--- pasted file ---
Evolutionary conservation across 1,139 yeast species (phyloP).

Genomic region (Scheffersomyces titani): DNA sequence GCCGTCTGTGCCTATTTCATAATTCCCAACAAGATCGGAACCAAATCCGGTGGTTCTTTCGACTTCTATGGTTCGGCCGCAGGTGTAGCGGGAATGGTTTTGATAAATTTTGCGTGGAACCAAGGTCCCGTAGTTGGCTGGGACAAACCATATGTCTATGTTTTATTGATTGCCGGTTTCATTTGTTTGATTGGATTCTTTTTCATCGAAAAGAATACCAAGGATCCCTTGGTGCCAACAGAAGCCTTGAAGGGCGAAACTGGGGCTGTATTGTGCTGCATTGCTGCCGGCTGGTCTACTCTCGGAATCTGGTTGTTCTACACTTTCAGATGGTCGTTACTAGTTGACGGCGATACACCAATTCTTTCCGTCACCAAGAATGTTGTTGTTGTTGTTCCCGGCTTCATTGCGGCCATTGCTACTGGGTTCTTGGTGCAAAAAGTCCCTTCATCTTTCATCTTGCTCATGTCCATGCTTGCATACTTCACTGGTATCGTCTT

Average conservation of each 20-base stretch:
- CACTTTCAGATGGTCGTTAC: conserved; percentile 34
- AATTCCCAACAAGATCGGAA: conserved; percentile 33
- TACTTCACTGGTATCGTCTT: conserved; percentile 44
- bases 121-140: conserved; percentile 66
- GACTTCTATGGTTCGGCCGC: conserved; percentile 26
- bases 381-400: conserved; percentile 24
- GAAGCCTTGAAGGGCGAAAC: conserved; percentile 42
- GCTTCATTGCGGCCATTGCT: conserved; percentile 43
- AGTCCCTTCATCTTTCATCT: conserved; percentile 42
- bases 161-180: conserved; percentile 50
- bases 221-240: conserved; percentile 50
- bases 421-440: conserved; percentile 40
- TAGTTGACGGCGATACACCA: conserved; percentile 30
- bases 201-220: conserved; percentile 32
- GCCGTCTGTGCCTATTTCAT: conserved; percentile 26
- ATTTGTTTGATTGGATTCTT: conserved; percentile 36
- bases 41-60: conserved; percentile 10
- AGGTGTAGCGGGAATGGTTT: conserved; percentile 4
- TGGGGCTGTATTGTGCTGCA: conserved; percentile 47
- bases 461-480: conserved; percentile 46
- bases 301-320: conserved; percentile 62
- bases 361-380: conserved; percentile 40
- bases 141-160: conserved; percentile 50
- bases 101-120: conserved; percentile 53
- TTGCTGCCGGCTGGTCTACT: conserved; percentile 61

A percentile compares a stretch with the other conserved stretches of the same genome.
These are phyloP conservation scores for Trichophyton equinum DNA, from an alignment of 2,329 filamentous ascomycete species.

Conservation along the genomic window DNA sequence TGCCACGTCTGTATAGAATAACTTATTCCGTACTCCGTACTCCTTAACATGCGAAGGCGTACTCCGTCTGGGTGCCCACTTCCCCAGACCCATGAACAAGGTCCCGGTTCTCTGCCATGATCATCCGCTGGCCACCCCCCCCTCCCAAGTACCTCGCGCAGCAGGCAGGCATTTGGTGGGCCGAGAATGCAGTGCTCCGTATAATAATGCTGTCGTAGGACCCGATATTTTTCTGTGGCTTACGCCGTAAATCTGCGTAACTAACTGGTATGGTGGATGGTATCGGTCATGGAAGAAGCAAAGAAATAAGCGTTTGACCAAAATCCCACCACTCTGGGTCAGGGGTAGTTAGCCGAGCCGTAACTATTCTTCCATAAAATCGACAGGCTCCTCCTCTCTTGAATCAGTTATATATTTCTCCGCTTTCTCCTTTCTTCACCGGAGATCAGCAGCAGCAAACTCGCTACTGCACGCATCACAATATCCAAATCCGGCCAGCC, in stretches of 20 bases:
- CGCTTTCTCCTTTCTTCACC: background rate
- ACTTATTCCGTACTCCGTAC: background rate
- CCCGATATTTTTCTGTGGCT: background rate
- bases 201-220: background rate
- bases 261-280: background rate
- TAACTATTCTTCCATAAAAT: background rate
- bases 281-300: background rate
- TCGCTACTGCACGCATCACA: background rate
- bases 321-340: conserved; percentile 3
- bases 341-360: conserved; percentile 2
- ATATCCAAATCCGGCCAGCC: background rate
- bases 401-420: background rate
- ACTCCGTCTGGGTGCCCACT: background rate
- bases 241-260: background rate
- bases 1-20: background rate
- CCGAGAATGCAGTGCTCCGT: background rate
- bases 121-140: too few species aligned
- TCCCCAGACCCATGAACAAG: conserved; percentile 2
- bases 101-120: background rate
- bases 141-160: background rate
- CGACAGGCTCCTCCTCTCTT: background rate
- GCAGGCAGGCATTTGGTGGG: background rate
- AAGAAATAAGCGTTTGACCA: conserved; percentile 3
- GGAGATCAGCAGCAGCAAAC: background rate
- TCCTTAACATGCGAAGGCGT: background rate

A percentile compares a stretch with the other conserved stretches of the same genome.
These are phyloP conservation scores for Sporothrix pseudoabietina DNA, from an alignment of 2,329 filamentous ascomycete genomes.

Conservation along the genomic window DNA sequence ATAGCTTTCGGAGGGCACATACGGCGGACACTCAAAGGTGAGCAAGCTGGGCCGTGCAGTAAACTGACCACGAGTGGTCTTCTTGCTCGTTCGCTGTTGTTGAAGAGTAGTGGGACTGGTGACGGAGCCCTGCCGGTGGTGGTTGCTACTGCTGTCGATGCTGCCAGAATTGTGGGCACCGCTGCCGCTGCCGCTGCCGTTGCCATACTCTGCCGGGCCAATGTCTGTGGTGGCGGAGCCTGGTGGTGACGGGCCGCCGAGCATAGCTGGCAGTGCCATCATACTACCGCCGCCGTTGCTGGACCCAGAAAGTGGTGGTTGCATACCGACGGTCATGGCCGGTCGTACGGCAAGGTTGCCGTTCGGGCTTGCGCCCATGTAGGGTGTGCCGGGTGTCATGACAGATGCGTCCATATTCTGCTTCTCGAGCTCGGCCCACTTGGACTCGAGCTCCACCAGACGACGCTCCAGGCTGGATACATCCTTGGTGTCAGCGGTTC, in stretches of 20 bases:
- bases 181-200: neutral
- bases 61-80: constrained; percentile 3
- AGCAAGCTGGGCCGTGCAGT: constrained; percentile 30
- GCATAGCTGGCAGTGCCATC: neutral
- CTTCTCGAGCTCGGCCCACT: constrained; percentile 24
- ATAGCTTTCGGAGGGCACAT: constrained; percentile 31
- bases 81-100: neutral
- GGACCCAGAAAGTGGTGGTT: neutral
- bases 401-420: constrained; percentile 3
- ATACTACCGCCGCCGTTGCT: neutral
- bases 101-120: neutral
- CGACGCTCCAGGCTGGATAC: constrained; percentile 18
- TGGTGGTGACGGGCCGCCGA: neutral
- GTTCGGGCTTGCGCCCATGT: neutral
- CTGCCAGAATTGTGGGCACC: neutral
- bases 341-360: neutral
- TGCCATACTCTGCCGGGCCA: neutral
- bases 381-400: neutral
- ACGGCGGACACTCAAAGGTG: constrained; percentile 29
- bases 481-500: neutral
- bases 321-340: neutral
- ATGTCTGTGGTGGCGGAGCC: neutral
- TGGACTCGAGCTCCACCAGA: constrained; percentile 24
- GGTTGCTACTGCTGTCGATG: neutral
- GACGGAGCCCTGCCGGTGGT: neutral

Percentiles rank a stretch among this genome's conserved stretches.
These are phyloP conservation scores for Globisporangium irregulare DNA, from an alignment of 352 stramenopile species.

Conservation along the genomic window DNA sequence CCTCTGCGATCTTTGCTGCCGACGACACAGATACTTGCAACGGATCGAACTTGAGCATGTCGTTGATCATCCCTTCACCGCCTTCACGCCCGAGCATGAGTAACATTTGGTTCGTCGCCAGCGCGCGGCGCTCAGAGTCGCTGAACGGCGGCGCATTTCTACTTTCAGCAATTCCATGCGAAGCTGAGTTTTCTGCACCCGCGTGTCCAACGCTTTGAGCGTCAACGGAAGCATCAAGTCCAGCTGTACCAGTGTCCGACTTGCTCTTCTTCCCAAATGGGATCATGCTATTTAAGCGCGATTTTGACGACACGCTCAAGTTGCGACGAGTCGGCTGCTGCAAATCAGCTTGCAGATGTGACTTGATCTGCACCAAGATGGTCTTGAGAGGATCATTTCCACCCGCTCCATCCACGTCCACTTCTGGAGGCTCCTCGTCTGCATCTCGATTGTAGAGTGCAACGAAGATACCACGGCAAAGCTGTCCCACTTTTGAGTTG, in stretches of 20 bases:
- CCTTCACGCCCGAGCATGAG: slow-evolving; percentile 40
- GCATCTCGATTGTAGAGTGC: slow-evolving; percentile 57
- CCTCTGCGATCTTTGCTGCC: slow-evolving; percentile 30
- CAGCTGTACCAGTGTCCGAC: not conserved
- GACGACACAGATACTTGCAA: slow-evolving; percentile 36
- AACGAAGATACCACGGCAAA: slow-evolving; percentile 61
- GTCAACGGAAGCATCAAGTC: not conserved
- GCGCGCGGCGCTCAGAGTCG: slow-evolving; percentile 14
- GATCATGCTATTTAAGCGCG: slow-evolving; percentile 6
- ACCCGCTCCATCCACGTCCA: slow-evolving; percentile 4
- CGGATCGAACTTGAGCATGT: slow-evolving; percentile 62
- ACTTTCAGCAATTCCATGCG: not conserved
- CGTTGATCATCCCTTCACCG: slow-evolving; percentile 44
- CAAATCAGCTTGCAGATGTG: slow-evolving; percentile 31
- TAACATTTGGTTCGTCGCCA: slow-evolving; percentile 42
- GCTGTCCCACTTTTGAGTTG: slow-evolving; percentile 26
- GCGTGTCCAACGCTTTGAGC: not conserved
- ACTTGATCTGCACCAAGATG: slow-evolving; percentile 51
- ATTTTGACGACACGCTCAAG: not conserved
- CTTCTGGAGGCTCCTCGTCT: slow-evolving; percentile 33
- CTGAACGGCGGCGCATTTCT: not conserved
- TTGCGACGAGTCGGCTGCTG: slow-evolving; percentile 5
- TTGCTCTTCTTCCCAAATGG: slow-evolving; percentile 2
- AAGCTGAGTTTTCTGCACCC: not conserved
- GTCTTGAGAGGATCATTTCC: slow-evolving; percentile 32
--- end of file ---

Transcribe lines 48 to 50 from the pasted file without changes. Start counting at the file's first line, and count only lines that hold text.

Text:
- bases 121-140: too few species aligned
- TCCCCAGACCCATGAACAAG: conserved; percentile 2
- bases 101-120: background rate